Clinical Trials for Craniopharyn-giomas
What is a craniopharyngioma?
A craniopharyngioma is a tumor arising from small nests of cells near the pituitary stalk at the base of the skull, near the pituitary gland, third ventricle, and optic nerve. Like most brain tumors, the exact cause of craniopharyngioma is not known.
Craniopharyngiomas represent 2-5% of all primary brain tumors in adults. This tumor tends to be found in two age groups—patients up to age 14 and patients over age 45. They are more common in African-American patients.
How is a craniopharyngioma treated?
Although these tumors are designated as Grade I by the World Health Organization (WHO), their clinical course can be far from benign. Symptoms arise from increased pressure on the optic tract and pituitary gland, leading to visual impairment, endocrine dysfunction, and obesity. Since there are limited treatment options beyond surgery and radiation, clinical trials are an important part of managing this group of patients. The Ivy Brain Tumor Center is one of the few centers worldwide with an emphasis on developing new experimental therapeutics for recurrent craniopharyngioma.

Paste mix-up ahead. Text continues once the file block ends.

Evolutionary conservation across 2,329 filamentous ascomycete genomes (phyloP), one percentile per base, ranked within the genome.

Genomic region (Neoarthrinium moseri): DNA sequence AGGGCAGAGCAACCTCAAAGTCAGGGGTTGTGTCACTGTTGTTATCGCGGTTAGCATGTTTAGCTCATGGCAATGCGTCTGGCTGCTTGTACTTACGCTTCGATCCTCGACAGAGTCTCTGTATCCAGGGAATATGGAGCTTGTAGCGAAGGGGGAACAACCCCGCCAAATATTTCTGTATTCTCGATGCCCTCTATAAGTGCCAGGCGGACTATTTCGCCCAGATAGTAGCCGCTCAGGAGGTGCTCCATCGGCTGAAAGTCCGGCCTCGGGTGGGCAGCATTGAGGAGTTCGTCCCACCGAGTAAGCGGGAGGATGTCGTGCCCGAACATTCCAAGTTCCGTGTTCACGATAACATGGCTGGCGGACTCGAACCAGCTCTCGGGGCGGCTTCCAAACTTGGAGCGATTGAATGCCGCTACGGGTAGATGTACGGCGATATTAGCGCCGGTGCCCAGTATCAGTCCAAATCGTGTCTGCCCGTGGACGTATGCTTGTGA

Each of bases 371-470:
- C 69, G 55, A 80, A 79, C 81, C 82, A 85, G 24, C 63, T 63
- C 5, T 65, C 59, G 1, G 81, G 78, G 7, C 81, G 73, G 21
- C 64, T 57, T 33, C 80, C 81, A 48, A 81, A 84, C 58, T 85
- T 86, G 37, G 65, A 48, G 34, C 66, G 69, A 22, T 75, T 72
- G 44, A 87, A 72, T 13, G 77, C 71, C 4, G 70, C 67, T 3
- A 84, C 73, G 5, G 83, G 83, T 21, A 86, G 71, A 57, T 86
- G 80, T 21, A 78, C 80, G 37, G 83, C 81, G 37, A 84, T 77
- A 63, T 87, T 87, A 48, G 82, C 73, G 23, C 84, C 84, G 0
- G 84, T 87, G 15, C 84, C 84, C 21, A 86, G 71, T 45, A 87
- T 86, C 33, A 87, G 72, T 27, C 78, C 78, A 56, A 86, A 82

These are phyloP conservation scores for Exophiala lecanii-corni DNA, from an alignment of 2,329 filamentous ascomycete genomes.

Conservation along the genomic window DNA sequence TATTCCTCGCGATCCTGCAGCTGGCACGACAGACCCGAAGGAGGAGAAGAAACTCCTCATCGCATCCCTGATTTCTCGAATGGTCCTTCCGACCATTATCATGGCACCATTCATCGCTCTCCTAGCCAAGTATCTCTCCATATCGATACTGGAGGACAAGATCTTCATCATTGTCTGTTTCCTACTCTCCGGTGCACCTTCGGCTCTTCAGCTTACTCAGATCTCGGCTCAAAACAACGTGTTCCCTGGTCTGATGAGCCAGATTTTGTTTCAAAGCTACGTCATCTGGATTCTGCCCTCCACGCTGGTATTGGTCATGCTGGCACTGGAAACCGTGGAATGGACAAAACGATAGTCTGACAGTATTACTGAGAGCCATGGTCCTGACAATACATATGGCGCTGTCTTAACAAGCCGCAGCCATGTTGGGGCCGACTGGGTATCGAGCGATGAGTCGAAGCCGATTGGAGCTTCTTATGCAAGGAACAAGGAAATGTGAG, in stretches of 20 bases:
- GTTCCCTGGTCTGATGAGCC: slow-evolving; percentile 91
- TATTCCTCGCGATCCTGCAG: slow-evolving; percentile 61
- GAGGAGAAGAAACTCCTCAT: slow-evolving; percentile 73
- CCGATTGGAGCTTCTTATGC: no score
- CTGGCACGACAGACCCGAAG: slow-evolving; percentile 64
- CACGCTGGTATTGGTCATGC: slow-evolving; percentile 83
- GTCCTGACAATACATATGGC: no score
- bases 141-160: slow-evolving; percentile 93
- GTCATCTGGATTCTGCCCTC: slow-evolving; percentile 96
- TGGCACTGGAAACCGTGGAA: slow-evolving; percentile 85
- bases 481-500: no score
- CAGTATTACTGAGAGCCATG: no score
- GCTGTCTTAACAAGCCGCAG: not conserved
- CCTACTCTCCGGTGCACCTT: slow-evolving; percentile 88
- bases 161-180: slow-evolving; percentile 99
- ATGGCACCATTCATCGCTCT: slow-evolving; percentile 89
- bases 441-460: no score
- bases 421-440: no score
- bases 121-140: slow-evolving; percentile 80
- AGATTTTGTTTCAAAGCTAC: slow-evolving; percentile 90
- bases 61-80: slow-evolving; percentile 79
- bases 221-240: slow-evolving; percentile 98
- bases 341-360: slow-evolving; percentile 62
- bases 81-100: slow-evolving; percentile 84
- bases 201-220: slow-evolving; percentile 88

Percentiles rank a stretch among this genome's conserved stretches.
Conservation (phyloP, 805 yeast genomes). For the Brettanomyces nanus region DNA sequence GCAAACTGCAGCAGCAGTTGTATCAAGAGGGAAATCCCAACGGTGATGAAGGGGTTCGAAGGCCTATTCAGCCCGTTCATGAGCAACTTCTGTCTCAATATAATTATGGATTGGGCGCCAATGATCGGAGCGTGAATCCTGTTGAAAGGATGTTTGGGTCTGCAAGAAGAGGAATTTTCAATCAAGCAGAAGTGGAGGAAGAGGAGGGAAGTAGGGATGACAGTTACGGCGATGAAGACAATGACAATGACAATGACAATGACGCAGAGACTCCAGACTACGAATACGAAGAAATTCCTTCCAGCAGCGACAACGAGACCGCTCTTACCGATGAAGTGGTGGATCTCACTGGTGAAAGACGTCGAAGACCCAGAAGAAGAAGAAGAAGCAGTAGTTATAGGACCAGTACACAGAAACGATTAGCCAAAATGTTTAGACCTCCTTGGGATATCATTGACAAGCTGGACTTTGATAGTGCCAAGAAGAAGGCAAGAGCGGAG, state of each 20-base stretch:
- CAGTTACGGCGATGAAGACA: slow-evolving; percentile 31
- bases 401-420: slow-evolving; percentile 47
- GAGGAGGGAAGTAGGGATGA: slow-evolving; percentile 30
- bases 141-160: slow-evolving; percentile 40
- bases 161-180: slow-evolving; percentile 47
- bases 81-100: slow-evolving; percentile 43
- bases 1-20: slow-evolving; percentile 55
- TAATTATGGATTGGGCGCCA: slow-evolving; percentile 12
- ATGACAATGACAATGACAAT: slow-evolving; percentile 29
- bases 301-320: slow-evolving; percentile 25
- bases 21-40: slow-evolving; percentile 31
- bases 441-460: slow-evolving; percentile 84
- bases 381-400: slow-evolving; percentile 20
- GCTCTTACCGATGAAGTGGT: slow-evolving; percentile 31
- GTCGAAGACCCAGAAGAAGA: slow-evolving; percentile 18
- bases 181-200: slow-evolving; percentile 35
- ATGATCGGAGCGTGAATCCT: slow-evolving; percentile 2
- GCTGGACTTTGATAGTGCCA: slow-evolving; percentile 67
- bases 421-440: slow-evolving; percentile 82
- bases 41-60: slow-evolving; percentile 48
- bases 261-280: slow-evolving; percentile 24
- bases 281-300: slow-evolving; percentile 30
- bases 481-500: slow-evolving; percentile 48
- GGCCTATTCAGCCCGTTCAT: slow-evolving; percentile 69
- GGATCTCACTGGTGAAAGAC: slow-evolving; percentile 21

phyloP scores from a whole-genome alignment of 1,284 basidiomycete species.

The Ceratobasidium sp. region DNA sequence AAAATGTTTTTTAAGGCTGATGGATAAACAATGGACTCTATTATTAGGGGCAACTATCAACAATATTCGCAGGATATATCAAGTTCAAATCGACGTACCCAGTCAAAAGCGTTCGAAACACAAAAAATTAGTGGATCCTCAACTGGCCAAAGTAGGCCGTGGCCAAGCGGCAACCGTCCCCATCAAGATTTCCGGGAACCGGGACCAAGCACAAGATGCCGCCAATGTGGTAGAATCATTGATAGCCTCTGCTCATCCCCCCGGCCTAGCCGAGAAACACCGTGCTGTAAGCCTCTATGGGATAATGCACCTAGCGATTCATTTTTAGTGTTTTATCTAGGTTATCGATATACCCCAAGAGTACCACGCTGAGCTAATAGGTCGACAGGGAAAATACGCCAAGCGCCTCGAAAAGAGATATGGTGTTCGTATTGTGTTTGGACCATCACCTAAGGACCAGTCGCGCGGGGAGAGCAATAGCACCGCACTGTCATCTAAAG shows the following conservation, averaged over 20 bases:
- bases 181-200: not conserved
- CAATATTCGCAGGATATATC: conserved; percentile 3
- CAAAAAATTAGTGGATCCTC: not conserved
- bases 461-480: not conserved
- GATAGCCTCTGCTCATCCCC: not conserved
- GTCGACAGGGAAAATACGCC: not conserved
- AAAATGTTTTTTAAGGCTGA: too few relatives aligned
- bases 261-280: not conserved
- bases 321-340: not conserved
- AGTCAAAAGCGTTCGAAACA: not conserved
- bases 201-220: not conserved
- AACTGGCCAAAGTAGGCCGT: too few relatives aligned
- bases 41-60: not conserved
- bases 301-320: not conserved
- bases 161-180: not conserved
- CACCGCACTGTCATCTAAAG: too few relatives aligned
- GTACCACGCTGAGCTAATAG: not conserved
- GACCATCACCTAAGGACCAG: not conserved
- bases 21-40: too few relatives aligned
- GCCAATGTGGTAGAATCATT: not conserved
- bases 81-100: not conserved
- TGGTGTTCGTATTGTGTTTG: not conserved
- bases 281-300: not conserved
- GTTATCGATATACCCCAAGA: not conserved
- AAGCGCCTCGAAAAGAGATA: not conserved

Craniopharyngioma Brain Tumor Symptoms
Craniopharyngioma brain tumor symptoms vary widely depending on the type, location, size and growth rate of the tumor. There is no set of symptoms that are attributable to a single type of brain tumor.
General symptoms of brain tumors include:
- New onset or change in pattern of headaches
- Headaches that gradually become more frequent and more severe
- New onset of seizures
- Gradual loss of sensation or movement in an arm or a leg
- Difficulty with balance
- Difficulty speaking
- Personality or behavior changes
- Unexplained nausea or vomiting
- Blurred vision, double vision, or loss of peripheral vision
- Hearing problems
Contact your physician if you are experiencing any of these symptoms.